November 27, 2014


Cruiser video of Grafton mayor’s arrest won’t be released

Grafton Mayor Megan Flanigan

Megan Flanigan

GRAFTON — Video from Saturday’s arrest of Mayor Megan Flanigan on drunken driving charges is not being made public.

Lt. Donald Barker of the Lorain County Sheriff’s Office said Monday he was preparing to release the police cruiser camera video to The Chronicle-Telegram but was told not to by Toni Morgan, North Ridgeville’s assistant law director and prosecutor. Morgan has been named a special prosecutor after Grafton Prosecutor Matt Mishak removed himself from the case. Prosecutors frequently remove themselves from cases involving public officials they interact with to avoid the appearance of a conflict of interest.

Morgan cited Steckman v. Jackson, a 1994 Ohio Supreme Court case, for not releasing the video. In the decision, the justices ruled defendants could not use public records laws to obtain information on their cases after the discovery process because it was delaying prosecutions.

However, cruiser videos of drunken-driving suspects — including former Ohio Supreme Court Justice Alice Robie Resnick in 2005 — are frequently released by police.

“They are, but they don’t have to be,” Morgan said.

Around 3:10 a.m. Saturday, Flanigan is accused of hitting a fire hydrant with her Chevrolet sport utility vehicle at the intersection of Fox Run and Hunting Hollow near Flanigan’s home in the 1100 block of Fox Run. Flanigan, charged with drunken driving, failure to control and leaving the scene of an accident, denied drinking.

However, police said she smelled of alcohol and a deputy repeatedly had to catch her to keep her from falling during a failed field sobriety test. Police said she said she had a sprained ankle.

Flanigan didn’t return calls Sunday and Monday.

Morgan said she never permits arrest videos to be released before cases are completed and wasn’t showing Flanigan favoritism. However, Tim Smith, a Freedom of Information and Ohio Sunshine Law expert, disagreed.

“What this looks like is more of an attempt to prevent any additional embarrassment for the mayor without any foundation in the statute,” said Smith, a Kent State University professor emeritus and former Akron Beacon Journal managing editor. “That’s a major problem with this. Everybody’s not treated equally.”

Smith said the Steckman decision was meant to prevent delaying tactics by criminal suspects, not prevent the public from seeing videos of suspected drunken drivers.

“This is a routine piece of information that is uniformly released by police agencies,” he said. “There’s no top secret investigative technique being used here. Everybody knows cruisers have video machines for just this purpose.”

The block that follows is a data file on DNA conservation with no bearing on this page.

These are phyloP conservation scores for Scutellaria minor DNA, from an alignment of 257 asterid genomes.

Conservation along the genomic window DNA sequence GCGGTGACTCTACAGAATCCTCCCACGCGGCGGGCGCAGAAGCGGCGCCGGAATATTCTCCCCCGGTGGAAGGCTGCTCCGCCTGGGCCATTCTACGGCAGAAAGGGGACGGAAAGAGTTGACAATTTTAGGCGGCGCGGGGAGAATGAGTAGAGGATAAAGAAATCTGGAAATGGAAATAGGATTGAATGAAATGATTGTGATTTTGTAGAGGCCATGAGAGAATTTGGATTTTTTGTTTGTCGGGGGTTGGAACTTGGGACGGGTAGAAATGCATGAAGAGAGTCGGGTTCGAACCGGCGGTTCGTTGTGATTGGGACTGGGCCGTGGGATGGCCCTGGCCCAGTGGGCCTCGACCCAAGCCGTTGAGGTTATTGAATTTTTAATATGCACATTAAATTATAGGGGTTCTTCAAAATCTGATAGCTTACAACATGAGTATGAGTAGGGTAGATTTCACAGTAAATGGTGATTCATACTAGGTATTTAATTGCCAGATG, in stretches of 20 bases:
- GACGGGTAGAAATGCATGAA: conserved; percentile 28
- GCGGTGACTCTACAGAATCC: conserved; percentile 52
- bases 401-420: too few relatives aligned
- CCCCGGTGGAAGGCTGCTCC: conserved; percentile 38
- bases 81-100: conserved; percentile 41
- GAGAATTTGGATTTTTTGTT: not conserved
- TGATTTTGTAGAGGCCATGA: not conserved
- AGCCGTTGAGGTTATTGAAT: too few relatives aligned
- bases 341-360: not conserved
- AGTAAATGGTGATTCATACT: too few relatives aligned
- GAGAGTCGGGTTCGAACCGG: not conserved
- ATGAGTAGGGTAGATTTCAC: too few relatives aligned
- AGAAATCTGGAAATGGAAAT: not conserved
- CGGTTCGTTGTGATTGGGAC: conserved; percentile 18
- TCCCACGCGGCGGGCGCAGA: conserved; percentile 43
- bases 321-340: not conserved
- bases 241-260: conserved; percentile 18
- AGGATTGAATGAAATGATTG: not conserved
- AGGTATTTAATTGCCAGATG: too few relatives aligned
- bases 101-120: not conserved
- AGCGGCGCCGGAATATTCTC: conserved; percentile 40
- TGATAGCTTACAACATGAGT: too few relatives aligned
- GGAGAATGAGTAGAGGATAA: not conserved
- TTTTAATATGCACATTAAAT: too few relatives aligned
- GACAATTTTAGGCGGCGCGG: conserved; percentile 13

Reporter Brad Dicken contributed to this story.

Contact Evan Goodenow at 329-7129 or

  • Arietta Sullivan

    why? if it was just an ordinary citizen..the police&newspapers would enjoy humiliating them. go figure.

  • Mark B

    I think the CT should keep pressing this issue , or never post another video of anyone else . Talk about a double standard. I do realise it is not the Ct’s descision , but this is totally unfair to the average joe .

  • Mark

    kinda a coincidence, eh?

  • tickmeoff

    Human beings are a prejudiced lot. Not only is she the mayor, but a beautiful women also. Such is life. If not beauty, it is money that will give you a better shot at getting out of trouble. The expectation is and has been that life isn’t fair. God doesn’t hand out money and beauty to all, and unfortunately as human beings we will give breaks to those who are most like us. Politicians and law enforcement will get the breaks. Money will buy you a better shot with an attorney. Cases like this make ugliness and poverty like a disease. Such is life, and I am not expecting anything to change. There are two sets of laws, one for us and one for them.

    • luvmytoaster

      …..There are just as many “beautiful” poverty-stricken people. I think that this is more about her stature than her looks…..
      Shouldn’t the CT investigate this further? Do they have their hands in every elected officials pockets? The Chronicle claims to be impartial but I haven’t seen it yet……

      • Stan K

        We are talking about a bunch of mickey mouse reporters here.This is not the AP or WSJ.The only investigative journalism that goes on at the chronicle probably involves missing bear claws and who left the coffee pot on.

      • bunianne

        Fat and sloppy maybe but not beautiful….

    • bunianne

      Wait let’s back up….beautiful?????? How about fat and sloppy, that’s the video I saw of her at her office in town hall showed….5’9″ probably, 150lbs I think closer to 200 is more accurate….Not that it matters….if the video is not released there will be a law suite the next time someone gets busted and they air it…..

  • Ray Venn

    In Steckman v. Jackson, the only point that REMOTELY applies here is this:

    “In case No. 92-1758, we find a person charged with a crime, seeking by way of a pretrial motion in his criminal proceeding as opposed to bringing a mandamus action, records he alleges to be public.”

    The CT FOIA request of the dashcam video was neither related officially or unofficially to her case nor was it brought by the CT in a pretrial motion.

    The law director in this case is clearly mistaken…

    The dashcam video is public record, not particularly distasteful nor egregious, obscene or containing video that discloses sensitive police activities or operations.

    I say sue the City of North Ridgeville and in particular, Law Director Morgan.

  • bigmacky

    well looks like we will have to wait for “world’s Dumbest” drunk drivers #37 to air

    • PinkStarlet


  • oldruss

    There’s an old adage that an attorney should conduct himself or herself at all times so as not to give the appearance of impropriety. Looks like Toni Morgan is stretching the limits of that old adage.